November 26th, 2019
Have you ever made a bad career decision and later realized, “what was I thinking?”
Well, there was a point in time I thought these kinds of decisions often happened in the form of career moves when moving from one company to the next. I didn’t think they can also be choosing roles within your company you could later regret.
I believe in learning more than holding regrets in life, but boy did I cringe when I realized the decision I had made. A poor one to say the least. Or maybe it was the opportunity itself that was bad. Let’s just say they both sucked.
Like most driven professionals, I was getting the itch to do something else after a few years in my company. Being a small, flat organization, options were limited, to say the least, yet I remained open to opportunities that could potentially foster my growth.
After learning the scope of a role presented to me and the potential it had to offer, I nervously and ultimately accepted. Those nerves were signals of fear, doubt, insecurity, yet excitement, eagerness and that badass warrior in me coming out saying, “you got this” all at the same time.
While it was so easy to listen to the voices that were screaming with doubt and the other annoying feelings that were trying to dissuade me, I ignored them and chose the ones that were encouraging me.
Unfortunately, after a few short months (if that) of being in this role, the opportunity wasn’t offering the growth I was hoping for. I saw it right from the beginning. It felt like a step back and I was contracting vs. expanding.
Much of what was said about the opportunity wasn’t living up to its expectations. I wasn’t experiencing the challenge that was promised (or would have) and frankly, the scope wasn’t a match for me. My approach, my style, my skills and more importantly my potential. It all felt like those were being underutilized, to say the least.
I felt like I was sold a bill of goods by my own company.
The very people I thought ‘knew me’ enough to offer an opportunity for me I felt didn’t know me at all. I misjudged the role of this manager assuming someone managing me would know better. That wasn’t the case here. This was also the 4th manager at the time in 4 years.
I ultimately had the uncomfortable conversation to say this was the wrong role for me and I wanted to go back to the position I left. I knew it was the right decision for me, just as I knew very soon after I had accepted the new role that it wasn’t the right fit.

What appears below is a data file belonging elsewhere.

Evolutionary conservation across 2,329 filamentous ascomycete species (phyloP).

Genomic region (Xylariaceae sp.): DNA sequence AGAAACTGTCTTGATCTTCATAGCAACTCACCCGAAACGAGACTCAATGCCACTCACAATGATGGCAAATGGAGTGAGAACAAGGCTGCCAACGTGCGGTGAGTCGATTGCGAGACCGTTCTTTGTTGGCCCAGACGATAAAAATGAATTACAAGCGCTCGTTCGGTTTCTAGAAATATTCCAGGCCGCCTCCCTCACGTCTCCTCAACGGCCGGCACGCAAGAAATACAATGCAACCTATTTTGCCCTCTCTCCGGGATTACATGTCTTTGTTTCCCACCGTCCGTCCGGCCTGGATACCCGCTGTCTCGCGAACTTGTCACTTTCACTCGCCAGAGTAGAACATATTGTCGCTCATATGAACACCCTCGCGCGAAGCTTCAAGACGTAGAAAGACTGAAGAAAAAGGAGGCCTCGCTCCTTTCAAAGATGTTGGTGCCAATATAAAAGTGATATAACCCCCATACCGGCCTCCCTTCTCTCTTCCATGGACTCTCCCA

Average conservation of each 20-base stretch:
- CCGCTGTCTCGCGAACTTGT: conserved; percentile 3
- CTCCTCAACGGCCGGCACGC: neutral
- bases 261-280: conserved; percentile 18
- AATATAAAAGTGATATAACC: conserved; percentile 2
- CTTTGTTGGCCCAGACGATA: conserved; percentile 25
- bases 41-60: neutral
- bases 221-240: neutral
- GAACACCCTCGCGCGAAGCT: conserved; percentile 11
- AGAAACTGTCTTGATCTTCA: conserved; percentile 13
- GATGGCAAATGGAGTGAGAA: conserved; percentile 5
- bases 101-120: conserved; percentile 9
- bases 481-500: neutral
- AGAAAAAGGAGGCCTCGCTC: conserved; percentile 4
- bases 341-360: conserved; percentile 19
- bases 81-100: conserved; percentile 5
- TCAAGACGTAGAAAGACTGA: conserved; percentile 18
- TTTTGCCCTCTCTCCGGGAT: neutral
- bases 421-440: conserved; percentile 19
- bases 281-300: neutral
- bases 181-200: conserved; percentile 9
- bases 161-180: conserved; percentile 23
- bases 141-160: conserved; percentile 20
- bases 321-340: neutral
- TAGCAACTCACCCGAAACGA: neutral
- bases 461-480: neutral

What I came to learn from this experience at a very early time in my career proved to be invaluable:
- Your intuition will never steer you wrong. The sooner you develop a relationship with it, the better you can learn to trust it.
- A career mistake, a poor business decision, whatever label you give an experience you wish you never had are lessons to be learned, not regret.
- Just because a manager is superior to you, doesn’t always mean they know what’s best for you. Time is not indicative of knowing what’s best over someone else. Care, trust, investing time getting to know someone among others, are a few ingredients that make a meaningful working relationship. One that can then offer guidance on important career decisions. Not the title you hold.
- Trust yourself. You know yourself best.
There are lessons to learn in life and in your career with every decision you make. None of which you should be regretful of. Yes, I know easier said than done. But what I’ve realized is those decisions I thought were ‘bad’ were actually redirecting me to what’s right. That’s worth going through the experience for me and learning from it.
You are the best person to know what you need at any given time and more importantly, what you want. Even when you think you don’t, you might just be selling yourself short.
While you may not always have control over those unpleasant experiences that will help shape your growth, you do have control over saying yes to what you want and no to what you don’t. Even if it comes after the yes.
Some of the most important career moves we can make yield the biggest growth and can offer the biggest lessons. But we also learn from the ones we wish we didn’t make.
What’s the biggest lesson that stands out from a career move you wish you didn’t make?
I’d love to hear your story, please share your thoughts in the comments below. Your experience can be the very one that someone else may just need to hear.
With so much love,